In true Shyamalan fashion, Knock at the Cabin keeps you on edge and makes you feel every emotion.
Technical Merit

Review: Knock at the Cabin joins Shyamalan’s list of classics

M. Night Shyamalan has returned with another thought-provoking piece, Knock at the Cabin. A film that relishes in building tension while also providing viewers with a great group of characters to invest in. Shyamalan has garnered a reputation for being hit or miss but as a fan of his work, I’m proud to say this was one of his best outings since Split. In true Shyamalan fashion, Knock at the Cabin keeps you on edge and makes you feel every emotion.

Based on the novel by Paul Tremblay, Knock at the Cabin is a terrifying exploration of humanity, faith, and trauma. Three ingredients one would tend to find in any Shyamalan project. On a technical level, Knock at the Cabin is almost perfect, but the story can sometimes drag. Thankfully, a talented group of actors enhances the narrative that unfolds, especially Dave Bautista. Knock at the Cabin follows a young girl named Wen, and her two fathers. During a getaway, Wen and her parents are confronted by four strangers that want their help to prevent the apocalypse.

Shyamalan co-wrote this terrifying story alongside Steve Desmond and Michael Sherman. Knock at the Cabin stars, Dave Bautista, Jonathan Groff, Ben Aldridge, Nikki Amuka-Bird, Rupert Grint, Abby Quinn, and Kristen Cui. Cui stars as Wen, a young child who is forced to face an unfortunate reality with her parents. Eric and Andrew, played by Groff and Aldridge, are Wen’s parents. Together they must choose which one of them will die to stop the apocalypse. Up until that decision, the film does a great job at developing this trio. Eric and Andrew both have different outlooks on humanity, and we learn this through various flashbacks.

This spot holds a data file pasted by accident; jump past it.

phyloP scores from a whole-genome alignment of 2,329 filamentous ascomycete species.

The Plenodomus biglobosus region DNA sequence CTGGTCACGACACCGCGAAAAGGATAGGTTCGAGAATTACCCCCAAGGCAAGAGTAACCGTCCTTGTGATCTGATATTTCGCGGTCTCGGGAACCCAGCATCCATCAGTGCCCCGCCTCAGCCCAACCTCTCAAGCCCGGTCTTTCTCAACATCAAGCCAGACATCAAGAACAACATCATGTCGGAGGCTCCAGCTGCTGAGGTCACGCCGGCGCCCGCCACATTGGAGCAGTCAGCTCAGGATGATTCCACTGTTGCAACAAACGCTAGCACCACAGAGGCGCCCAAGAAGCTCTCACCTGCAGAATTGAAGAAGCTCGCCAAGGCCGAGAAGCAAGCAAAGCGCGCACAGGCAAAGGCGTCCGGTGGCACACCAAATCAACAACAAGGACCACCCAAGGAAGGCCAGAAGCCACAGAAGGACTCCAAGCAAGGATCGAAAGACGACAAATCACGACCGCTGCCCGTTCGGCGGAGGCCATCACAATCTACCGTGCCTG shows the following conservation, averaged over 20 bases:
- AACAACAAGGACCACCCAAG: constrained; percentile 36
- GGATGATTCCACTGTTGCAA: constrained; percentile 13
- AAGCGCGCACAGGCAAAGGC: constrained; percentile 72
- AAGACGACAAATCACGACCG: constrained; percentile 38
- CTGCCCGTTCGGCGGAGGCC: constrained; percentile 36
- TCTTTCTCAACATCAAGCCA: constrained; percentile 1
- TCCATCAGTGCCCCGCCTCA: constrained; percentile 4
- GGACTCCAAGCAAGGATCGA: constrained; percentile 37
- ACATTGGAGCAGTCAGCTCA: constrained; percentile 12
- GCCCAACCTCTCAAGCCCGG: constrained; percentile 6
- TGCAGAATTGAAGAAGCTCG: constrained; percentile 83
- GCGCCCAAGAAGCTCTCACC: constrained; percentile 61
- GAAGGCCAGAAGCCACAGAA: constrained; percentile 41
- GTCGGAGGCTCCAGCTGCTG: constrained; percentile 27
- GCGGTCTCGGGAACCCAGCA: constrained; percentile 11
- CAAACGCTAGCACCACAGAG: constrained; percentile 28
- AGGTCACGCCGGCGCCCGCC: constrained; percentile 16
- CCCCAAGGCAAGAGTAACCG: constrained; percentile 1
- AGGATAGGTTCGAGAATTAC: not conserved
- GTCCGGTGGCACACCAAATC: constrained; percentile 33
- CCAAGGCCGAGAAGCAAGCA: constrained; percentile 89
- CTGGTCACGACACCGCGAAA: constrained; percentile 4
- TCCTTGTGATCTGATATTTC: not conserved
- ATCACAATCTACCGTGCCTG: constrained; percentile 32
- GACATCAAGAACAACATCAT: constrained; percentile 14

There are enough layers pulled back that help give their decision emotional weight later on. As for our intruders, Bautista plays Leonard, a school coach who has a big heart but must make an unforgivable choice to save humanity. Leonard has brought three other individuals with him. Redmond (Grint), Sabrina (Bird), and Adrienne (Quinn), all appear to be sharing a delusion. Shyamalan is able to tell a compelling story that challenges your perspective with each new possibility proposed by Andrew, who doubts that the apocalypse is near. There are some twists that don’t completely work but do provide more depth to our trio.

A few exposition dumps can weaken the tension because it contradicts previous events. The film can feel tonally uneven, specifically early on during comedic moments that don’t fit. Once those are gone, Knock at the Cabin becomes a tense and stressful experience to endure. Perhaps the constant closeup shots might grow tiresome, but the camerawork overall is very impressive. Bautista’s performance is tremendous from start to finish. Leonard’s inner sorrow and regret are conveyed in a profound way that makes him easy to feel sorry for.

It’s also what continues to challenge whether you believe these intruders. Shyamalan was also able to secure yet another excellent child performance. Cui, Aldridge, and Groff all had terrific chemistry that made their family dynamic believable. When the movie isn’t becoming incoherent with its desire to explain, the family at the center keeps the story afloat thanks to the performances enhancing the characters. The pacing isn’t perfect, but the important sequences are able to breathe, letting the viewer feel the emotions involved with the story.

Knock at the Cabin is sure to be divisive like several other Shyamalan projects, which is fine. A new Shyamalan film always sparks a discussion amongst moviegoers before and after its release. This latest outing is an effective exploration of humanity, drenched in constant tension that swells to an emotionally draining conclusion. I’m certain the symbolism that exists throughout the film will allow it to be considered a hit by most viewers.

Eric Trigg
Eric Trigg
 I am a Horror fanatic that can't go a single month without watching something horror related. Buffy Summers, Sidney Prescott, and Harry Potter for president. The fact that sequels exist proves there is no perfect film. 
In true Shyamalan fashion, Knock at the Cabin keeps you on edge and makes you feel every emotion.Review: Knock at the Cabin joins Shyamalan's list of classics